Festival International du Film PANAFRICAIN
16/004/2016 – 20/04/2016

Reflections on Blackness and Identity in Today’s South Africa/ Réflexions sur l’identité noire dans l’Afrique du Sud contemporaine

During the 13th edition of the “Festival International du Film PanAfricain,” Undiscovered Canvas will bring a haunting and breath taking exposition called “Reflections on Blackness and Identity,” featuring two young South African photographers, Vus Ngxande and Reatile Moalusi and the mystic South African painter Mathias Chirombo.

Through these young artists, Undiscovered Canvas offers a glimpse of how South Africans see the lingering effects of Apartheid on current society.

Vus Ngxande (photographer) through his series “Saturn Devouring His Son,” inspired by Spanish artist Francisco Goya, illustrates how he was drawn to this painting by morbid curiosity about Goya’s grotesque portrayal of broken fatherhood. He wanted to create an epilogue to the painting while exploring what happens to a child raised in a broken family. South African society is greatly challenged by the problem of dysfunctional fatherhood. As a result of the brutal history of Apartheid that emasculated black men, broke down the nuclear family and disempowered women, many men have had to make due with an incomplete understanding of what it is to be a man and a father.

Undiscovered Canvas also brings you Ngxande’s “Golden Tears” series which stems from the prevalence of rape in society, being a crime that has devastating effects not just on the victims, but also within the broader community of families, friends and loved ones. These effects impact how women (and men) who have been sexually assaulted relate to themselves and society at large.

In using “golden tears” he shows us how precious the loss is that comes from rape. Making a point of how much self-estime a person loses when they encounter sexual violence, he tries to bring across the feeling that impacts a person’s perception of their inner beauty.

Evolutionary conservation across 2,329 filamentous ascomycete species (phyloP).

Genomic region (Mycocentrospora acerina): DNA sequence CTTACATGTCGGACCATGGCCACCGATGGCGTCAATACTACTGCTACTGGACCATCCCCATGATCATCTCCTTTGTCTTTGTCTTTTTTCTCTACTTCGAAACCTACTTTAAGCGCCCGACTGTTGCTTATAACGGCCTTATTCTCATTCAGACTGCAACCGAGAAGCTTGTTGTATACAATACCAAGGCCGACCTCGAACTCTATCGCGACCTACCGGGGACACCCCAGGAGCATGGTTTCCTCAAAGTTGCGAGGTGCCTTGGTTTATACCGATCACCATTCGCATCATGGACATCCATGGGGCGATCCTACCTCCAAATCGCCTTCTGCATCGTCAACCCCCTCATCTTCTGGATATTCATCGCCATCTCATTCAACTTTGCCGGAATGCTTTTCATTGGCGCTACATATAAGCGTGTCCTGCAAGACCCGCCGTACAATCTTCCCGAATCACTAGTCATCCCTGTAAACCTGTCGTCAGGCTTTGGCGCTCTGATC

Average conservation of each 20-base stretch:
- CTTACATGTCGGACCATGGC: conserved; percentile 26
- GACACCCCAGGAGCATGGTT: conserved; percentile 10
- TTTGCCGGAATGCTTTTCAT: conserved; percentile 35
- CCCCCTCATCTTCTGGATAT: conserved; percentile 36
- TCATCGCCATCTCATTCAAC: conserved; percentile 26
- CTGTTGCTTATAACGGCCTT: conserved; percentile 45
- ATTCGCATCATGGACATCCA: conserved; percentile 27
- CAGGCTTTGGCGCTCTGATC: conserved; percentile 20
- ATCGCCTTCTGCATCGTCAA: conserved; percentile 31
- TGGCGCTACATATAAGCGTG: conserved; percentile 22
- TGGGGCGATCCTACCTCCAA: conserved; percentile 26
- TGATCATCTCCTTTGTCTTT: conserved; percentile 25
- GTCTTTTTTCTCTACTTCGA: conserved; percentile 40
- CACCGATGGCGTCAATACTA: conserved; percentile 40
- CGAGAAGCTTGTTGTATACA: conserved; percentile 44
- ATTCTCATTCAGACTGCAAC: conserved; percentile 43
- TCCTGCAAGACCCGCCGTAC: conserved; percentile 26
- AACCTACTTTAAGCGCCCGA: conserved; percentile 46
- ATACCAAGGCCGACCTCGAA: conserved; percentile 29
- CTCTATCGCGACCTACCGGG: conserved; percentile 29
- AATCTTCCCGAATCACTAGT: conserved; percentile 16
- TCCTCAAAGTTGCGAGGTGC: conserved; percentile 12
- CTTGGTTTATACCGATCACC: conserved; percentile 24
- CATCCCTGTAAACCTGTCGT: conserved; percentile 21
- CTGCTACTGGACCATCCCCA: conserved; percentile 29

Reatlile Moalusi (photographer) in his series “Complexion,” creates evocative portraits that attempt to capture the physical dilemma of Vitiligo, a skin condition that causes depigmentation.

Many African people of colour, faced with a challenge regarding their identity and beauty, have resorted to skin-lightening products with the notion that lighter skin tones are more beautiful.

Moalusi’s portraits metaphorically convey a sense of character to illustrate the dichotomy of dark vs. light which is an element of the new black South African culture evolving from dark to light skin that many perceive as more attractive.

Mathias Chirombo (painter) through his mystical images, exposes the fact that South Africans have clung to ancestor worship, attempting to express their own identity in the face of colonisation and urbanisation. In spite of the inroads made by Christianity, the fact remains that ancestor worship cannot be separated from the African cosmology.

Chirombo’s work is influenced by mediumism and spiritual customs. He explores this dimension through the dreams which inspire his art, using spirituality and emotions to direct him in the search for meaning and guidance.

Please send us your request, concerning the art pieces